The dismal compensation provided by streaming services will likely put full-time artists and labels out of business in another generation or two. I certainly see it in my own royalty statements: If I get 10,000 streams, I make as much as I do from selling SIX CDs for $10 each at gigs. That's ridiculous. Song and album downloads provide pretty good money, but those are fading in the face of streaming. Fortunately touring income has stayed strong, and film/tv placements are still an option, but streaming decimates an entire revenue stream that was once pretty fruitful...
So...streaming is convenient, but it comes at a price to artists, songwriters, and labels. Keep that in mind.
If music is like food, then streaming is eating at McDonalds every single day. The only streaming service i still have access to is Pandora. I make better Artist mixes from my personal collection.
The selection and sound quality of Pandora is fair to poor. I still buy new to me music on CD or LP.
First, a huge percentage of what I owned was always bought second-hand (or simply given to me in some cases), so for most of my collection, artists never made any money off of me owning their music. Also, once blank tapes were cheap, I owned a lot of stuff via tape trading/sharing with friends.
Once file sharing was feasible online, I moved primarily to that.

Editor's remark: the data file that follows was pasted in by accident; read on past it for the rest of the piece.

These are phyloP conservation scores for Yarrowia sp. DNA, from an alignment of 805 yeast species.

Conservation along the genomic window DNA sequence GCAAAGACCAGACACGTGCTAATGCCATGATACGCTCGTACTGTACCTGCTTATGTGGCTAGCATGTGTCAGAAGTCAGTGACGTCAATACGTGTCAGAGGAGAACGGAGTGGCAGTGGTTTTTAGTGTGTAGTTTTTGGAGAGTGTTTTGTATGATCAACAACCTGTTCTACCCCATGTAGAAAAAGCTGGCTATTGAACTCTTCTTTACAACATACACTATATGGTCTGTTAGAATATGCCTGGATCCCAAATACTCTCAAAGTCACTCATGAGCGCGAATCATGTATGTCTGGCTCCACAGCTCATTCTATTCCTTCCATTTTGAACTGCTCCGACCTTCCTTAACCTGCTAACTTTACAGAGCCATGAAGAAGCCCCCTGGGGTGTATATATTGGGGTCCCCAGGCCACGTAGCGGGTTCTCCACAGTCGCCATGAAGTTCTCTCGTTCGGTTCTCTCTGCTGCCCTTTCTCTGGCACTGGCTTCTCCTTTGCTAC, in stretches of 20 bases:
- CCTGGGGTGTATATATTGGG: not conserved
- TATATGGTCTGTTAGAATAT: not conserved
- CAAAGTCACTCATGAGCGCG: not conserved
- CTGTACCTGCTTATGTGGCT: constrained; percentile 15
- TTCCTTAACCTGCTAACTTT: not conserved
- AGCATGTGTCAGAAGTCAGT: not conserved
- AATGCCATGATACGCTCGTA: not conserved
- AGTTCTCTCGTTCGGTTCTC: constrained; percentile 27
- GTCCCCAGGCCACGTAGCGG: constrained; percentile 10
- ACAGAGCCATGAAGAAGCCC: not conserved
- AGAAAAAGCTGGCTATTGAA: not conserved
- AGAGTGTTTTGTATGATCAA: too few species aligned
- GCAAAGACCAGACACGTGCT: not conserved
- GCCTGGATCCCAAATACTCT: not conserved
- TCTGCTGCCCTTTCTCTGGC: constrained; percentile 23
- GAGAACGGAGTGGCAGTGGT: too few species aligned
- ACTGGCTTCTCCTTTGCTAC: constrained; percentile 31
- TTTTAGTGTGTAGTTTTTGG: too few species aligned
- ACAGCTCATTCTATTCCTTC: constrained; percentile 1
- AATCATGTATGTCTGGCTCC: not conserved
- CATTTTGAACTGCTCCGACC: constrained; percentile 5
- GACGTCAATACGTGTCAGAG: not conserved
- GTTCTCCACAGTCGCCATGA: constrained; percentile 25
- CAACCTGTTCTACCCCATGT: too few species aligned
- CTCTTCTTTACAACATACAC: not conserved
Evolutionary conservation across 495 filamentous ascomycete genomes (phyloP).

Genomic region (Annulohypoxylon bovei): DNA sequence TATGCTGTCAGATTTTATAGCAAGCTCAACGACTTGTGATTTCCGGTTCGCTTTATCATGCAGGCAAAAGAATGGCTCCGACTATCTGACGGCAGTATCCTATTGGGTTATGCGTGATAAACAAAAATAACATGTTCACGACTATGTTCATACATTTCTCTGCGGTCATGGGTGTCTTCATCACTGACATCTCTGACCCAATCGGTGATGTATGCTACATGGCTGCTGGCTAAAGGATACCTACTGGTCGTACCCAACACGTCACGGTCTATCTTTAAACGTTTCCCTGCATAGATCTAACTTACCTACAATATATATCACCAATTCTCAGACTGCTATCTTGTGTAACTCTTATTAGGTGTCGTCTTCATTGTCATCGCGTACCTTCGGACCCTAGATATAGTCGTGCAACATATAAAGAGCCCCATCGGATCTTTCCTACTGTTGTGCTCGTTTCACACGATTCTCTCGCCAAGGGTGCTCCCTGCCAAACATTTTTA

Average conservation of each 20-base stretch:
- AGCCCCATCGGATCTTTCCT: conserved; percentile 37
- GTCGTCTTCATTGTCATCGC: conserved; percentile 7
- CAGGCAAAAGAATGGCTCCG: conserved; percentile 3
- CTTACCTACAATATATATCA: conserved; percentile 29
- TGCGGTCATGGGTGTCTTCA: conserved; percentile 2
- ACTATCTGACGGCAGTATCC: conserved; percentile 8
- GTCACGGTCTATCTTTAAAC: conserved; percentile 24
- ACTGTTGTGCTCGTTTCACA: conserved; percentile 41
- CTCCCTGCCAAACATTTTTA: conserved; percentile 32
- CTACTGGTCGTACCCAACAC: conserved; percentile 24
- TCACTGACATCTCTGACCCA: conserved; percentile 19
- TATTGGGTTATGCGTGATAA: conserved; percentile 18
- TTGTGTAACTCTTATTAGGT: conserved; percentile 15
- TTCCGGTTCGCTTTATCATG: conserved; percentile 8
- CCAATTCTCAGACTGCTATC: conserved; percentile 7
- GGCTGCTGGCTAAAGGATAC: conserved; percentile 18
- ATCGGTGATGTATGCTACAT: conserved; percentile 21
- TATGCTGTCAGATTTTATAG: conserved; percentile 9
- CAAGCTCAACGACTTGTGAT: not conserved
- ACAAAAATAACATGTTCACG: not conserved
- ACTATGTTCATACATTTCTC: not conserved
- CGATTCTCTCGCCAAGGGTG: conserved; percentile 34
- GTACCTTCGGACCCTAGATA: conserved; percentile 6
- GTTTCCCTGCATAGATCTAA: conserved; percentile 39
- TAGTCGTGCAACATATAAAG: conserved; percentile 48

Now I mostly use streaming. So at least now artists are making some money off of my listening, rather than making nothing.
Still, I do buy some things, if I can't acquire the music any other way and I can either buy a download or a CD, but I try to avoid having to do that. Often I'll just say, "I don't need to hear this that badly."
I use streaming to preview & discover music I am thinking of buying. I have the free spotify account. I buy CDs (mostly) & vinyl. I can't see myself paying for streaming.
No streaming for me(though I do listen to music online)>
I fall under the "both" category. Generally if I'm on the road for work I stream because my work van only has auxillary inputs. If I'm in my personal vehicle its CD or flac on SD. If I'm at home its 95% vinyl/cd. I basically buy a physical copy of any album I truly enjoy.
I'm sorry to hear that streaming is not paying off for you. Out of interest what value would you place on 10,ooo streams? Do you see it as 10,000 lost singles not bought?
To try and put a positive spin on it see it as 10,000 people sampling your music and possible future purchases of a CD or 10,000 possible future gig goers?
I only buy music, i do stream in the little boys room though.
I find it hard to believe someone who "never" streams. You never watched a video on YouTube? Listened to an advance stream on a web site? Clicked on a music link anywhere online ever? Impressive.
I think in the context of the question 'streaming' means a paid subscription to Apple music, Tidal, cloud based music files or the like as a alternative to playing a disc or music file you own on site.
I listen to my favorite station via CCA and a browser session using the station's Listen Live feature.
Sometimes, I'll listen to a youtube video posted here.
Other than that - physical media for serious listening on the rig.
So, if they'd listened to it via an advanced stream, YouTube, or an alternative link and thought it was rubbish, did they still buy it?
Separate names with a comma.